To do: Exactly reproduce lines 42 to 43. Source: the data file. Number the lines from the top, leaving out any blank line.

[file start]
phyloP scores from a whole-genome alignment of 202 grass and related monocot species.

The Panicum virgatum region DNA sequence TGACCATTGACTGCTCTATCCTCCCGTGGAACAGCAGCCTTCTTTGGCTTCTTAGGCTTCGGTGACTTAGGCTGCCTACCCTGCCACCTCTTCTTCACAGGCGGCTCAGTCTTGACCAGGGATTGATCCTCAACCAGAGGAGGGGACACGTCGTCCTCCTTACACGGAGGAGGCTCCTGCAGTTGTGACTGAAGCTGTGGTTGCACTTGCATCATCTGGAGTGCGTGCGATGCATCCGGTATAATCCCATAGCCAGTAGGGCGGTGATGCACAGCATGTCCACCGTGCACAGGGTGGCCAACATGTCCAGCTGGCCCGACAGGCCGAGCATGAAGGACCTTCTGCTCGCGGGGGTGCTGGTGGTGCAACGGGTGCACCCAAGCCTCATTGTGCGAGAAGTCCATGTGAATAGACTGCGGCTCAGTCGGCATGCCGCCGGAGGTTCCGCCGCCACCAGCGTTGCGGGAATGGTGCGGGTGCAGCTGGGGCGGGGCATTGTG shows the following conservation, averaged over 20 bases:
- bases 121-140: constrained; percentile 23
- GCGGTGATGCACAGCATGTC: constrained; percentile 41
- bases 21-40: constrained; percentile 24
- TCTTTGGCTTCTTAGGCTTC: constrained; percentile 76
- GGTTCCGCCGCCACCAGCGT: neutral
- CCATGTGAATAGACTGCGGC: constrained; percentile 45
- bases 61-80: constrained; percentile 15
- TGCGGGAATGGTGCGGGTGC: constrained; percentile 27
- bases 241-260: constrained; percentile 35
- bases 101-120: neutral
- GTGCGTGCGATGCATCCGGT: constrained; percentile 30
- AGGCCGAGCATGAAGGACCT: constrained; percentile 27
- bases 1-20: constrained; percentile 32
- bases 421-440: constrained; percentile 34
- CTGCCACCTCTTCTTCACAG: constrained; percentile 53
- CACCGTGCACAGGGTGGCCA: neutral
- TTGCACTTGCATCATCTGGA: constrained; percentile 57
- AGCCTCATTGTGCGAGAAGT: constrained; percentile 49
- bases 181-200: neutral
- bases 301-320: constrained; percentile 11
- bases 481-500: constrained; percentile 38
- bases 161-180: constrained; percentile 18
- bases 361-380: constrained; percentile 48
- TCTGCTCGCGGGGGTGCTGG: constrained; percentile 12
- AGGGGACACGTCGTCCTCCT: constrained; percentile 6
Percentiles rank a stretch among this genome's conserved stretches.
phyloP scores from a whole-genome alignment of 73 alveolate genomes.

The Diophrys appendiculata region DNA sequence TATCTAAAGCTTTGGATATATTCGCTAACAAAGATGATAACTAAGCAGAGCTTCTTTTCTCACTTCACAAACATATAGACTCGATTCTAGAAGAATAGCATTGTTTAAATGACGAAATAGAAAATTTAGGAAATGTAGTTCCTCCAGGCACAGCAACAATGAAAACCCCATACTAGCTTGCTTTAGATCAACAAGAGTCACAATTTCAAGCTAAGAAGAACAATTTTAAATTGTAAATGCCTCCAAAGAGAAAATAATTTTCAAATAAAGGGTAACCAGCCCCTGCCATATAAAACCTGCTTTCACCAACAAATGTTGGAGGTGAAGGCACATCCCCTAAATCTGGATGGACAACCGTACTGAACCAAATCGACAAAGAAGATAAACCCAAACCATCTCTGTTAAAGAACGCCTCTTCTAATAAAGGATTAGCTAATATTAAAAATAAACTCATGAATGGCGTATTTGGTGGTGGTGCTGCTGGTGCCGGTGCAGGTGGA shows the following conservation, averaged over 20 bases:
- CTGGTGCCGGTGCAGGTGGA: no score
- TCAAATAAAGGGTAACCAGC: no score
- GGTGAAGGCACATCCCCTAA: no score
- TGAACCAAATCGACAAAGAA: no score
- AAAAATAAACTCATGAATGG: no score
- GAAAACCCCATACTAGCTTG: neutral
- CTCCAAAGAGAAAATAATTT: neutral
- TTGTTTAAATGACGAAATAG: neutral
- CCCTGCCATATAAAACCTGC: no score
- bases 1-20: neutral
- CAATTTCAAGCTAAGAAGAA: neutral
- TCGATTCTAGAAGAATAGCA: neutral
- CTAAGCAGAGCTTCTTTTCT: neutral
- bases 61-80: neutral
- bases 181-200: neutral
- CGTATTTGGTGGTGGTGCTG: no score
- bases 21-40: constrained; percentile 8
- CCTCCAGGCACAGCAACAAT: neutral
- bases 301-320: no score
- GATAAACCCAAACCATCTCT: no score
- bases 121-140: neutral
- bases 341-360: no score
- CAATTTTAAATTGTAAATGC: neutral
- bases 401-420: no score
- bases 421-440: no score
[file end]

- TCGATTCTAGAAGAATAGCA: neutral
- CTAAGCAGAGCTTCTTTTCT: neutral